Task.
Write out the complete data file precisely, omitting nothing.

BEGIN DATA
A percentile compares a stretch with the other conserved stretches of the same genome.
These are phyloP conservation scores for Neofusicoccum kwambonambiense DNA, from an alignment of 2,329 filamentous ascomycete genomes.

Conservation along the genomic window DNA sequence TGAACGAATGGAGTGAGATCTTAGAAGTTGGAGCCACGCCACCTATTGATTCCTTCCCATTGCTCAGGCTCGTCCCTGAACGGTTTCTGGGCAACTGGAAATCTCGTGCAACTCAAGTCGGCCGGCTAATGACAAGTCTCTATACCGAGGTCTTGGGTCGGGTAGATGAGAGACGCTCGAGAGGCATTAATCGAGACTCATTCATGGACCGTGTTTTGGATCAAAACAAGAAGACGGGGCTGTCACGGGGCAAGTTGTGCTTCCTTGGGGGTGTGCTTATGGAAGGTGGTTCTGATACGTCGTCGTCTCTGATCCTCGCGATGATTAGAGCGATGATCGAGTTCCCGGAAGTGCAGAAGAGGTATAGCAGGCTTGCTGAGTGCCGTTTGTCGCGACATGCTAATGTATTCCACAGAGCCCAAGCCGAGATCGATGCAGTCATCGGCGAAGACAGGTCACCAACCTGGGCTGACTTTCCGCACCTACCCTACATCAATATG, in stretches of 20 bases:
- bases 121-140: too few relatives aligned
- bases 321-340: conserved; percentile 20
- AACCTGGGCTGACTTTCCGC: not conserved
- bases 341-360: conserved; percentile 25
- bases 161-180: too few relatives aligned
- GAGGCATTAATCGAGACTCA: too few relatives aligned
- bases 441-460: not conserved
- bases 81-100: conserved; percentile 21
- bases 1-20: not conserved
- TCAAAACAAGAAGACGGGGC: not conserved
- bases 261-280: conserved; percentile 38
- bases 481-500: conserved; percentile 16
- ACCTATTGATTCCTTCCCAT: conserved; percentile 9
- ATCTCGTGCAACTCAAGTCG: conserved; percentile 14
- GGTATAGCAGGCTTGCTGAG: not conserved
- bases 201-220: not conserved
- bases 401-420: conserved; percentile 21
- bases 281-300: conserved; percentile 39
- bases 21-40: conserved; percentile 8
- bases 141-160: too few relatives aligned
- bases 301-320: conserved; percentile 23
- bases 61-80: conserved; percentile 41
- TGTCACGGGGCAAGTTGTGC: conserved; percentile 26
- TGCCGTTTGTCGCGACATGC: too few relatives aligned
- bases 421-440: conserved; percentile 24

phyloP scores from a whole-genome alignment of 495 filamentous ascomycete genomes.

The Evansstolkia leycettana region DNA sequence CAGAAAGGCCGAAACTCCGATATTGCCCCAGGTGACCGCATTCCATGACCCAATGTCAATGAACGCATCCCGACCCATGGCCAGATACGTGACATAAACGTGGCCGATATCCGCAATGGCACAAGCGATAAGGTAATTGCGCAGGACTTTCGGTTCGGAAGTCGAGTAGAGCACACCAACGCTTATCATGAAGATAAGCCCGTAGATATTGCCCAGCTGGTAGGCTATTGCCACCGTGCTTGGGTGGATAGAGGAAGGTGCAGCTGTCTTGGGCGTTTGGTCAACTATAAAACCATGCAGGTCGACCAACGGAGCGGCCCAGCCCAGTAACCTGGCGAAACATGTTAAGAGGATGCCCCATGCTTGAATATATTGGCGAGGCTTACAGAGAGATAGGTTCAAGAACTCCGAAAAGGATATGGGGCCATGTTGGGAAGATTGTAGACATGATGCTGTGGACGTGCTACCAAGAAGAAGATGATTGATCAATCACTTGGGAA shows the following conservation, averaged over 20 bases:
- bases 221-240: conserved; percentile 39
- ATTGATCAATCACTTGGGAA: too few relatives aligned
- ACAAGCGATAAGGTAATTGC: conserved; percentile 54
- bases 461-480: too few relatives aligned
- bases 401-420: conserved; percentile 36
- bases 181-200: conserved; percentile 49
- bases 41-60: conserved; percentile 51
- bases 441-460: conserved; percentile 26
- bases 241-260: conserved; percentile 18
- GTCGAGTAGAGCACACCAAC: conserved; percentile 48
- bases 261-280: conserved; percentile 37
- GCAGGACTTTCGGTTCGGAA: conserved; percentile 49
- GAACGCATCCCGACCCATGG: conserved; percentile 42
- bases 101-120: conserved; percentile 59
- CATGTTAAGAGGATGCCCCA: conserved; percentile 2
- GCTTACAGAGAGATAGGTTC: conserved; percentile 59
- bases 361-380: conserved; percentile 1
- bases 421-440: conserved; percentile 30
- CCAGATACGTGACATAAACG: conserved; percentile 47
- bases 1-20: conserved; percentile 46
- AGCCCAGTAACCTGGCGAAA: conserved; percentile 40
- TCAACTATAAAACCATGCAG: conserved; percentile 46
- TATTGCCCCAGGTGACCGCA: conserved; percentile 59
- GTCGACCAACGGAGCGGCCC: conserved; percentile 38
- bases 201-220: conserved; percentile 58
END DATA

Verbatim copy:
A percentile compares a stretch with the other conserved stretches of the same genome.
These are phyloP conservation scores for Neofusicoccum kwambonambiense DNA, from an alignment of 2,329 filamentous ascomycete genomes.

Conservation along the genomic window DNA sequence TGAACGAATGGAGTGAGATCTTAGAAGTTGGAGCCACGCCACCTATTGATTCCTTCCCATTGCTCAGGCTCGTCCCTGAACGGTTTCTGGGCAACTGGAAATCTCGTGCAACTCAAGTCGGCCGGCTAATGACAAGTCTCTATACCGAGGTCTTGGGTCGGGTAGATGAGAGACGCTCGAGAGGCATTAATCGAGACTCATTCATGGACCGTGTTTTGGATCAAAACAAGAAGACGGGGCTGTCACGGGGCAAGTTGTGCTTCCTTGGGGGTGTGCTTATGGAAGGTGGTTCTGATACGTCGTCGTCTCTGATCCTCGCGATGATTAGAGCGATGATCGAGTTCCCGGAAGTGCAGAAGAGGTATAGCAGGCTTGCTGAGTGCCGTTTGTCGCGACATGCTAATGTATTCCACAGAGCCCAAGCCGAGATCGATGCAGTCATCGGCGAAGACAGGTCACCAACCTGGGCTGACTTTCCGCACCTACCCTACATCAATATG, in stretches of 20 bases:
- bases 121-140: too few relatives aligned
- bases 321-340: conserved; percentile 20
- AACCTGGGCTGACTTTCCGC: not conserved
- bases 341-360: conserved; percentile 25
- bases 161-180: too few relatives aligned
- GAGGCATTAATCGAGACTCA: too few relatives aligned
- bases 441-460: not conserved
- bases 81-100: conserved; percentile 21
- bases 1-20: not conserved
- TCAAAACAAGAAGACGGGGC: not conserved
- bases 261-280: conserved; percentile 38
- bases 481-500: conserved; percentile 16
- ACCTATTGATTCCTTCCCAT: conserved; percentile 9
- ATCTCGTGCAACTCAAGTCG: conserved; percentile 14
- GGTATAGCAGGCTTGCTGAG: not conserved
- bases 201-220: not conserved
- bases 401-420: conserved; percentile 21
- bases 281-300: conserved; percentile 39
- bases 21-40: conserved; percentile 8
- bases 141-160: too few relatives aligned
- bases 301-320: conserved; percentile 23
- bases 61-80: conserved; percentile 41
- TGTCACGGGGCAAGTTGTGC: conserved; percentile 26
- TGCCGTTTGTCGCGACATGC: too few relatives aligned
- bases 421-440: conserved; percentile 24

phyloP scores from a whole-genome alignment of 495 filamentous ascomycete genomes.

The Evansstolkia leycettana region DNA sequence CAGAAAGGCCGAAACTCCGATATTGCCCCAGGTGACCGCATTCCATGACCCAATGTCAATGAACGCATCCCGACCCATGGCCAGATACGTGACATAAACGTGGCCGATATCCGCAATGGCACAAGCGATAAGGTAATTGCGCAGGACTTTCGGTTCGGAAGTCGAGTAGAGCACACCAACGCTTATCATGAAGATAAGCCCGTAGATATTGCCCAGCTGGTAGGCTATTGCCACCGTGCTTGGGTGGATAGAGGAAGGTGCAGCTGTCTTGGGCGTTTGGTCAACTATAAAACCATGCAGGTCGACCAACGGAGCGGCCCAGCCCAGTAACCTGGCGAAACATGTTAAGAGGATGCCCCATGCTTGAATATATTGGCGAGGCTTACAGAGAGATAGGTTCAAGAACTCCGAAAAGGATATGGGGCCATGTTGGGAAGATTGTAGACATGATGCTGTGGACGTGCTACCAAGAAGAAGATGATTGATCAATCACTTGGGAA shows the following conservation, averaged over 20 bases:
- bases 221-240: conserved; percentile 39
- ATTGATCAATCACTTGGGAA: too few relatives aligned
- ACAAGCGATAAGGTAATTGC: conserved; percentile 54
- bases 461-480: too few relatives aligned
- bases 401-420: conserved; percentile 36
- bases 181-200: conserved; percentile 49
- bases 41-60: conserved; percentile 51
- bases 441-460: conserved; percentile 26
- bases 241-260: conserved; percentile 18
- GTCGAGTAGAGCACACCAAC: conserved; percentile 48
- bases 261-280: conserved; percentile 37
- GCAGGACTTTCGGTTCGGAA: conserved; percentile 49
- GAACGCATCCCGACCCATGG: conserved; percentile 42
- bases 101-120: conserved; percentile 59
- CATGTTAAGAGGATGCCCCA: conserved; percentile 2
- GCTTACAGAGAGATAGGTTC: conserved; percentile 59
- bases 361-380: conserved; percentile 1
- bases 421-440: conserved; percentile 30
- CCAGATACGTGACATAAACG: conserved; percentile 47
- bases 1-20: conserved; percentile 46
- AGCCCAGTAACCTGGCGAAA: conserved; percentile 40
- TCAACTATAAAACCATGCAG: conserved; percentile 46
- TATTGCCCCAGGTGACCGCA: conserved; percentile 59
- GTCGACCAACGGAGCGGCCC: conserved; percentile 38
- bases 201-220: conserved; percentile 58